Analyze the poetic devices used in Robert Hayden's "Those Winter Sundays" to those found in Theodore Roethke's "My Papa's Waltz." Critical analysts discuss poetic meter and rhythm and its relationship to theme. They compare and contrast themes found in each poem and write an analysis of the relationship between a poem's form and its content.
Read The Horse Dealer's Daughter and The Rocking Horse Winner by D. H. Lawrence, then write an essay comparing and contrasting the two stories. Learners choose some aspect to write about, such as themes, characters, setting, or plot.
Groups of learners investigate the persuasive genre of writing as they research and present on an issue. They research the Internet (possible websites are included) for a topic and locate information to present to the opposing team. In teams, they present their debate and look for connections to the novel A Raisin in the Sun.
Learn about Mexican culture while simultaneously strengthening reading, writing and computer skills. In order to get the most out of Esperanza Rising, pupils should have prior knowledge of Mexican culture. Therefore, there are links to a website included, and an anticipation guide designed to prepare your class. Once these are complete, your class will be ready for a thorough novel study!
Culture and art are two things that change with time and context. Learners compare and contrast two landscape prints from different time periods. They work through art terminology to help them describe what they see in each piece. The lesson culminates in a writing exercise where they compare two cultures based on the observations they made while comparing each art piece.
Universal themes found throughout the world in the form of stories is the topic of today's lesson plan. Upper graders analyze the cultural context of the Mithila piece, Hanuman. They consider the universal themes the image depicts and how the image is a representation of traditional Hindu tales. They then create a comic strip that retells the story of Hanuman.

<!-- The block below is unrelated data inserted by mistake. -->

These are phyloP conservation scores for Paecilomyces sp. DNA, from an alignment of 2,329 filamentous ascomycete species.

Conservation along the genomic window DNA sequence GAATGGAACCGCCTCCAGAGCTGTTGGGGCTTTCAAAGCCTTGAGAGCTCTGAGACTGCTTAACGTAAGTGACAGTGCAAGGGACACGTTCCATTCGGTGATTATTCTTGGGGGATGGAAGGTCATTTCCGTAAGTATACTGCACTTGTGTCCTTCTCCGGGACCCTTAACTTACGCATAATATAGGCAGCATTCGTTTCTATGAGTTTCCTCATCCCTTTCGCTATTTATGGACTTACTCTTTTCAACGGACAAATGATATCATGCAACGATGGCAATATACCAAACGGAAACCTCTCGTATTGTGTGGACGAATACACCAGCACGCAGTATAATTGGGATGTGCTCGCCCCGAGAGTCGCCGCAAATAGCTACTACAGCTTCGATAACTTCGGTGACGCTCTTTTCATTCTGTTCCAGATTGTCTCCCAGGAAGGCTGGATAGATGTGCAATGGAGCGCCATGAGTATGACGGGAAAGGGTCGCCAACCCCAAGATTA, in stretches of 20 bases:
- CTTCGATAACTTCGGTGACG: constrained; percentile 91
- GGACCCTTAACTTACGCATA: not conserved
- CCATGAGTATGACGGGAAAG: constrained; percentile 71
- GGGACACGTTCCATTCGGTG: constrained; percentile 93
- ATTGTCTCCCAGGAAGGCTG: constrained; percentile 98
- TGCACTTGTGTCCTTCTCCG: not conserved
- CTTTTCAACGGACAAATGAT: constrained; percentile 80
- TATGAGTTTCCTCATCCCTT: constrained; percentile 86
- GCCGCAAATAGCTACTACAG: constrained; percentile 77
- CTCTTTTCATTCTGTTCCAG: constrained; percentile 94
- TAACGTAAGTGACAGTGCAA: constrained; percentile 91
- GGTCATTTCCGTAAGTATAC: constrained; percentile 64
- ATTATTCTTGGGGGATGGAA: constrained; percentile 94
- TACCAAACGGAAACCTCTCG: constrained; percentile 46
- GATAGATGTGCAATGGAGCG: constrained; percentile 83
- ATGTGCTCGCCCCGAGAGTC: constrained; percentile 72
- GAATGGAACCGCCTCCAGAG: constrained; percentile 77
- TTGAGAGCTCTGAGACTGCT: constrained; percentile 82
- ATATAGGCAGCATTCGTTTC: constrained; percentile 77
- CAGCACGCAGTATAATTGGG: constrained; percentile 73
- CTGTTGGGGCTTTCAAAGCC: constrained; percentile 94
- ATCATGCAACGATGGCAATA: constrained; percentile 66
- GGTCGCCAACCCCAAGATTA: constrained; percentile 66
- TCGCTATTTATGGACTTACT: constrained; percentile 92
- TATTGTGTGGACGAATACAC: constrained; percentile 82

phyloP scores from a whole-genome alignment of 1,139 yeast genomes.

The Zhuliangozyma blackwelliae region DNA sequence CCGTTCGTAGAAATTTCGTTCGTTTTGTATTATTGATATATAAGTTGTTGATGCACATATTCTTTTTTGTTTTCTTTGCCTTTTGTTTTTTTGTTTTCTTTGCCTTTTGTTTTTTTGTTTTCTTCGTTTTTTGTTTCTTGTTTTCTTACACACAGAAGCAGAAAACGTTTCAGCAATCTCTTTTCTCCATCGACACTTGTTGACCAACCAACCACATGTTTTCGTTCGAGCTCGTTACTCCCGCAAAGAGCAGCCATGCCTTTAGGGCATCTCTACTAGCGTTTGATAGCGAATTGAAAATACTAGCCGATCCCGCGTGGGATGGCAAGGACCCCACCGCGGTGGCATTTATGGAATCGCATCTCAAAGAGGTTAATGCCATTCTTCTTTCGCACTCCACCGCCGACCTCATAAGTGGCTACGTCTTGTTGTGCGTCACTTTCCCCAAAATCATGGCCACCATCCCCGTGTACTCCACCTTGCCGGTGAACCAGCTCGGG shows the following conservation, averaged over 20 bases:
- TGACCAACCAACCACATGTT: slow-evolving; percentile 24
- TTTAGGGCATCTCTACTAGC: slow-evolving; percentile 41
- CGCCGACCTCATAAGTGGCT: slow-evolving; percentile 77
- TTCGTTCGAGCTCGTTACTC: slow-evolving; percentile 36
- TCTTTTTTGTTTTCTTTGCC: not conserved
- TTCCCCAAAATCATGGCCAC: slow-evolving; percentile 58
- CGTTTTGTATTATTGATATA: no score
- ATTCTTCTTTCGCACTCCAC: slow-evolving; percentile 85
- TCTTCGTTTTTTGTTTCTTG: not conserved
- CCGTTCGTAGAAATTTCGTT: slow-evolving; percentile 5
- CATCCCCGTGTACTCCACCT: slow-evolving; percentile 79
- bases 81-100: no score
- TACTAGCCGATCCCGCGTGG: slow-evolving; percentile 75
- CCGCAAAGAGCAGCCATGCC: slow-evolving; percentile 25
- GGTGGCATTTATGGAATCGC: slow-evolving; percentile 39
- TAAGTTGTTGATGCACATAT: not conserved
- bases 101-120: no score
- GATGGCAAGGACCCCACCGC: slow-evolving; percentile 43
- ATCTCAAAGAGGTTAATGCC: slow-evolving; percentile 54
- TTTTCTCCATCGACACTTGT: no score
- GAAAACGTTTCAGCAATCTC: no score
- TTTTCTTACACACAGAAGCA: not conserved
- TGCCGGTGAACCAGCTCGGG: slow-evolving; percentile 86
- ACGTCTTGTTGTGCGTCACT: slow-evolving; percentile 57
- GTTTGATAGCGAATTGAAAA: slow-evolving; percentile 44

A game, research, and cross-cultural comparisons are in the works as you open an artistic lesson plan. Upper graders get analytical as they make observations that will help them create a link between abstract and creative thinking. They analyze the piece, Orator's Stool in terms of art, structure, and purpose, then create a visual or written piece that reflects a single theme.
Students prepare for and respond to literature selections. This package includes nineteen lessons, each covering a different reading selection. Pre-reading and response activities are included for each lesson as well as extension and customization options.
Learners study the geography of Mexico (i.e. major cities, surrounding countries and bodies of water, mountain ranges, rivers, volcanoes), They take turns reading aloud information provided (xerox copies) about Mexico. After each paragraph is read, they asked questions pertaining to that paragraph to foster oral use of Spanish.
Students study biography from the 19th century. They read "The Red Badge of Courage." Students research a topic from the list provided in the lesson and write a 5-7 page paper. They study lyrics and melodies of the confederacy and contrast/compare their messages and meanings to the social climate of the day.